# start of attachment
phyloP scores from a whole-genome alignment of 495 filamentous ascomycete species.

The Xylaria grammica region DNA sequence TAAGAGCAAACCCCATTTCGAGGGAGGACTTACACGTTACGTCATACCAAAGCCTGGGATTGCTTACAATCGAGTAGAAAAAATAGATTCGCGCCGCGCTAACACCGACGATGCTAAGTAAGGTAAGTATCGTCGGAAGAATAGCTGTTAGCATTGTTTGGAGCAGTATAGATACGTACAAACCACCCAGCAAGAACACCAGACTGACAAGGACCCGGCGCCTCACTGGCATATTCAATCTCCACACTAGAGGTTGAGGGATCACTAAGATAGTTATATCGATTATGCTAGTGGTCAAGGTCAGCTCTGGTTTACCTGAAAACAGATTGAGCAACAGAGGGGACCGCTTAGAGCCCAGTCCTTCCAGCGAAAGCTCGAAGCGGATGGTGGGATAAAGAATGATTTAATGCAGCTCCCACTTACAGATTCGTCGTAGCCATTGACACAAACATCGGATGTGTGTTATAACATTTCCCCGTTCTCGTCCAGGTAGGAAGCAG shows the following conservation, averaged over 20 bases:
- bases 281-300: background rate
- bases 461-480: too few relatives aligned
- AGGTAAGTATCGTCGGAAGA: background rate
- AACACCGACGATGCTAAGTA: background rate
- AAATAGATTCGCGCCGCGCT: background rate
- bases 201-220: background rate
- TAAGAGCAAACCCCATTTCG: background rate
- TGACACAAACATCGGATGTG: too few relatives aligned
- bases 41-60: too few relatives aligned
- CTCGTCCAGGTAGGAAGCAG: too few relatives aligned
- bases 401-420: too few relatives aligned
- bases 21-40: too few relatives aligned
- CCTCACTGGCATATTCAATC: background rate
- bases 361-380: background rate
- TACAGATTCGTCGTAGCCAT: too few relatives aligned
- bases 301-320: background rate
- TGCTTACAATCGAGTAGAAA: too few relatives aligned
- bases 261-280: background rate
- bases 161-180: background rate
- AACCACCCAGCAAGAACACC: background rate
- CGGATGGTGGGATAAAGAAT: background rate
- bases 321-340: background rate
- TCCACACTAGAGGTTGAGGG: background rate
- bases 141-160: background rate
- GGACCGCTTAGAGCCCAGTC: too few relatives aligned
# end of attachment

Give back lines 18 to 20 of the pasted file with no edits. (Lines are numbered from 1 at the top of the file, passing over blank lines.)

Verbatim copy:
- bases 301-320: background rate
- TGCTTACAATCGAGTAGAAA: too few relatives aligned
- bases 261-280: background rate